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The death toll from the earthquake in Afghanistan is 1,000. reached MPNRC

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KABUL (AFP) – The death toll from an overnight earthquake in Afghanistan has reached at least 1,000, an official in one of the worst-hit provinces said on Wednesday.

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The 6.1-magnitude quake hit hardest in the formerly rugged areas, where people are living hard lives in a country already gripped by a humanitarian disaster, made worse by the Taliban takeover in August.

The death toll continued to rise throughout the day as casualties were reported from inaccessible areas in the mountains, and the country’s supreme leader Hibatullah Akhundzada warned it could rise further.

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“So far we have information that at least 920 people have been killed and 600 have been injured,” Deputy Minister for Disaster Management Sharafuddin Muslim told a news conference in the capital Kabul.

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Earlier, a tribal leader from Paktika province – one of the hardest-hit areas – said survivors and rescuers were scrambling to help those affected.

“The local markets are closed and everyone has reached the affected areas,” Yakub Manzoor told AFP over the phone.

Images and video clips posted on social media showed badly damaged mud houses in remote rural areas.

Some footage showed local residents loading victims into a military helicopter.

offers of help

Even before the takeover of the Taliban, Afghanistan’s emergency response teams were augmented to deal with the natural disasters that frequently hit the country.

But with only a handful of airplanes and helicopters, immediate response is often limited. “The government is acting within its capabilities,” tweeted Anas Haqqani, a senior Taliban official. “We hope that the international community and aid agencies will also help our people in this dire situation.”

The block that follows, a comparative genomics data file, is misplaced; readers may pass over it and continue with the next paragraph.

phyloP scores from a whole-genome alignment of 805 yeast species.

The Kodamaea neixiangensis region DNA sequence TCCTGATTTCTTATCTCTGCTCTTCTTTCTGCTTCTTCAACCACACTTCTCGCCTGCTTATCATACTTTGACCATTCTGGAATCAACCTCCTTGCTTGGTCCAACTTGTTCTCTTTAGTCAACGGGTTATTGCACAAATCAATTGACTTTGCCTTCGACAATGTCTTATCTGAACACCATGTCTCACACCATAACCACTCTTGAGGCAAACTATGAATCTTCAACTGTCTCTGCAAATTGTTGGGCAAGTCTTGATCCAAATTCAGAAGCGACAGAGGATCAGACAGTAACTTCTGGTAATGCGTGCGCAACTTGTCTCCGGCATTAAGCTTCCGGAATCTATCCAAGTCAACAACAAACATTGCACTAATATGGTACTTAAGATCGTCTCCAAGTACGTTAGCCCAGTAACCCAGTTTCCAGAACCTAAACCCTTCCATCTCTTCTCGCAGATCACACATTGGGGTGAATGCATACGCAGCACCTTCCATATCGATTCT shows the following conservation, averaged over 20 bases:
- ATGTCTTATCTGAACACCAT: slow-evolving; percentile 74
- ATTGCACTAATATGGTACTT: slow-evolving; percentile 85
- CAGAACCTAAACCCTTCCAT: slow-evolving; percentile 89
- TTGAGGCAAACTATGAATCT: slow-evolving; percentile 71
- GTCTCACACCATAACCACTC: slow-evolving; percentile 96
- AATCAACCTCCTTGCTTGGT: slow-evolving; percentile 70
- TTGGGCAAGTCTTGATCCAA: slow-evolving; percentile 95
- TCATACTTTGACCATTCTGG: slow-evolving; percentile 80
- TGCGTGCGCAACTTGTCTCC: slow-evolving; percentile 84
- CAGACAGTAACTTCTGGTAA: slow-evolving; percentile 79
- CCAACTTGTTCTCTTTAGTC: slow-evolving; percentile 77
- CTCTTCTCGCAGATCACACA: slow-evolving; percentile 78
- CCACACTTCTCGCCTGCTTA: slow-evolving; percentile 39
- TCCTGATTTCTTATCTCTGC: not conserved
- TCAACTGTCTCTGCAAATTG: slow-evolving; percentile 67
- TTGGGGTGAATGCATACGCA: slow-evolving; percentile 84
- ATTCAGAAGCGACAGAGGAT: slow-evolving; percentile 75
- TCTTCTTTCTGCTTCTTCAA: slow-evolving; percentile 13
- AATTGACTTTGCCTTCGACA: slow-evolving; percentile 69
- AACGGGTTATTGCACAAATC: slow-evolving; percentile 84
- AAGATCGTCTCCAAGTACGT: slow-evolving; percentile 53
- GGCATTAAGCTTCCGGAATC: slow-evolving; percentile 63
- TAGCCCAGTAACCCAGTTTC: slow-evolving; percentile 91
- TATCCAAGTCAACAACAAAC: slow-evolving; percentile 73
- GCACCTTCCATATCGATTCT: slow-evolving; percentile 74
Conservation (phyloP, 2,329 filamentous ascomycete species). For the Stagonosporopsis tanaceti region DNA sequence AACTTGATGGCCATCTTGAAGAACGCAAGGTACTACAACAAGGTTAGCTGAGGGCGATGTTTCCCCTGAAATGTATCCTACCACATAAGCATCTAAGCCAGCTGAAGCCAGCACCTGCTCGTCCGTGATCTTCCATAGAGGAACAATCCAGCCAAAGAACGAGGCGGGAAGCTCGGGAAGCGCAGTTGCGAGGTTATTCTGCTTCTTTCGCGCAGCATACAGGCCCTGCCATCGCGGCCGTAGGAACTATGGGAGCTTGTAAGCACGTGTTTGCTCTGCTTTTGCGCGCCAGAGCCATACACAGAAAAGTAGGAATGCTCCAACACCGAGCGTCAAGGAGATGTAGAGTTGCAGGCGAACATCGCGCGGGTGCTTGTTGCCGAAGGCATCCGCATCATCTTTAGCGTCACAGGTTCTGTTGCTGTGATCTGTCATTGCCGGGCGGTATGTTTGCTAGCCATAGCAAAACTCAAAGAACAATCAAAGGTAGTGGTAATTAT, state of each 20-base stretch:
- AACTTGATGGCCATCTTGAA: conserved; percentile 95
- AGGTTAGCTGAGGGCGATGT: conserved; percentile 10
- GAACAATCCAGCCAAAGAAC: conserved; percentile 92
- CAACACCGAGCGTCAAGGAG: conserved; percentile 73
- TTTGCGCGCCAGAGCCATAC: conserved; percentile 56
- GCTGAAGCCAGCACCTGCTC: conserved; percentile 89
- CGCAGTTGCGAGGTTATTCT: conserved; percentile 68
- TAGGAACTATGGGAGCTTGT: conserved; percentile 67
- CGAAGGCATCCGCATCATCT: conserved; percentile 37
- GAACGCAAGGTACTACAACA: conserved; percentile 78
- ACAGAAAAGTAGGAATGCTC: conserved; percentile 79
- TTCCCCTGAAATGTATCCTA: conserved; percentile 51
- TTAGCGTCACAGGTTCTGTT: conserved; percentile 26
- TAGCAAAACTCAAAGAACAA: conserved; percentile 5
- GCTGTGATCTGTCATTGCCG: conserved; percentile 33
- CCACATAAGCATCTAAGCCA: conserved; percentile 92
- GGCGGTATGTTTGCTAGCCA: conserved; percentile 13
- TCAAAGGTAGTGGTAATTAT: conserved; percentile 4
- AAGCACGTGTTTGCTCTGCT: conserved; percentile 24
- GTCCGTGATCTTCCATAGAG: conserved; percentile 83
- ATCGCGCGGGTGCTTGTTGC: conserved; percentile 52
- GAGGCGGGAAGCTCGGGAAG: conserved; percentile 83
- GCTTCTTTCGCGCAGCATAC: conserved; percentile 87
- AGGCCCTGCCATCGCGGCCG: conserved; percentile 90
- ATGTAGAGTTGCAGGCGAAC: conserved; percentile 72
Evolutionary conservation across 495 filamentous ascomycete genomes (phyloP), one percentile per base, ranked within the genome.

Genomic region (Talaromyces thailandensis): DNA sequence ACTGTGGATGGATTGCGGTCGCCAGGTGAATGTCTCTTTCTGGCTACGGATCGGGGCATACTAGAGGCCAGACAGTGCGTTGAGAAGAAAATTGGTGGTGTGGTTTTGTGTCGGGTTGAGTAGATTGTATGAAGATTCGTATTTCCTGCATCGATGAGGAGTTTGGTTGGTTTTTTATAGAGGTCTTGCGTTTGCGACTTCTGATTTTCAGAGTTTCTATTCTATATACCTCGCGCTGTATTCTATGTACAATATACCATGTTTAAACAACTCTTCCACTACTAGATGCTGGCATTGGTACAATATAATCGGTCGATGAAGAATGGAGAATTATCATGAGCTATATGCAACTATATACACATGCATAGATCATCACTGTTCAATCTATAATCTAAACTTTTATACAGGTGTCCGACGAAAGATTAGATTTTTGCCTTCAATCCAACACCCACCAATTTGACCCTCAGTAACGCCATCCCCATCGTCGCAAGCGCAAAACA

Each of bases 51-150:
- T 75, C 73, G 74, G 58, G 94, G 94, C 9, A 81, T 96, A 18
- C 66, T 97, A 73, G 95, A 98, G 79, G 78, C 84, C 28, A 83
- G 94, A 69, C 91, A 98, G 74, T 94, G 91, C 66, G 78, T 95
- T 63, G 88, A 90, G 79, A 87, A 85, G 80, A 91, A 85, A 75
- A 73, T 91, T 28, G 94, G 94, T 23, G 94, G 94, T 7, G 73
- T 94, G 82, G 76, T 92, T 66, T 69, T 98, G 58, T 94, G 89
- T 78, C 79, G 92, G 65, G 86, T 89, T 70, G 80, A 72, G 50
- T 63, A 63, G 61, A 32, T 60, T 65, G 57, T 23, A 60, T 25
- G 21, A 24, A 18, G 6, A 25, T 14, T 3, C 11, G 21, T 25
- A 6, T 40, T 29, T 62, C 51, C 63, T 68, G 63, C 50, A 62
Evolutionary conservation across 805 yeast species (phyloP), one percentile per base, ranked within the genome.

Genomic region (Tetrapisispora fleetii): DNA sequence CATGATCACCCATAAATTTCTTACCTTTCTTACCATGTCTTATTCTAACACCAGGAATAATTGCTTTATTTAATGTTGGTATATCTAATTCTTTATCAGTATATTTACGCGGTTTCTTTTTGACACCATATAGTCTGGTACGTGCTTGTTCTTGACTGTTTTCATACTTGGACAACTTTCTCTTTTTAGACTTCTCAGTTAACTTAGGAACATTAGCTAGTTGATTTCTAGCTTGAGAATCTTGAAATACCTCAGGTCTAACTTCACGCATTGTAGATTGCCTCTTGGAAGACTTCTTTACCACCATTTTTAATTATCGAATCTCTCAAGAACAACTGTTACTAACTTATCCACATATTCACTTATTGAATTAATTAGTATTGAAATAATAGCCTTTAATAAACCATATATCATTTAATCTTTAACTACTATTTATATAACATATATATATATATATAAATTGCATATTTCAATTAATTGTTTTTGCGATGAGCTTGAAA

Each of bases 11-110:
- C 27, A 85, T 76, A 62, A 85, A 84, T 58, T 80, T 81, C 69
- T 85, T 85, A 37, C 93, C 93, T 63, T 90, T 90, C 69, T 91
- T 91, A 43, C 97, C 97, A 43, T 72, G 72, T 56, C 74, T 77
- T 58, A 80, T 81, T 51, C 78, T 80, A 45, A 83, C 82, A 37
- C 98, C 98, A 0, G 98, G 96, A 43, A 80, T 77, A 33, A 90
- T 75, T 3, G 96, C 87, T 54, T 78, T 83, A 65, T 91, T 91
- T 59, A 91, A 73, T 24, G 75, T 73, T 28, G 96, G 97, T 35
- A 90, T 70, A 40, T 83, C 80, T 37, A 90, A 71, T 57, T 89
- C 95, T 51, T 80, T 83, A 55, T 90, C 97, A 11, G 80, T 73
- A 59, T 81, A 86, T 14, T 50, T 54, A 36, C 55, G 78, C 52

The United Nations and the European Union were quick to offer help. “Inter-agency assessment teams have already been deployed to several affected areas,” the United Nations Office for the Coordination of Humanitarian Affairs (UNOCHA) in Afghanistan tweeted.

EU Special Envoy for Afghanistan Tomas Niklasson tweeted: “The EU is monitoring the situation and stands ready to coordinate and provide EU emergency assistance to affected people and communities.”

Afghanistan is frequently vulnerable to earthquakes – particularly in the Hindu Kush mountain range, which lies near the junction of the Eurasian and Indian tectonic plates. Scores of people were killed and injured in two earthquakes that struck rural areas in the western province of Badghis in January, damaging hundreds of buildings.

In 2015, more than 380 people were killed in Pakistan and Afghanistan when a 7.5-magnitude earthquake struck both countries, with a large number of deaths in Pakistan. Pope Francis from Vatican City prays for the victims of the latest earthquake.

“I express my closeness to the injured and those affected,” the 85-year-old pontiff said at the end of his weekly audience. The latest quake comes at a time when Afghanistan is grappling with a serious humanitarian disaster, made worse by the Taliban’s takeover of the country.

Aid agencies and the United Nations say Afghanistan needs billions of dollars this year to deal with the crisis. Aid agencies have stressed the need for greater disaster preparedness, particularly in Afghanistan, which remains vulnerable to frequent earthquakes, floods and landslides.

According to responses posted on the USGS and European Mediterranean Seismological Center (EMSC) websites, the quake was felt as far as Lahore in Pakistan, 480 kilometers (300 mi) from the epicenter.

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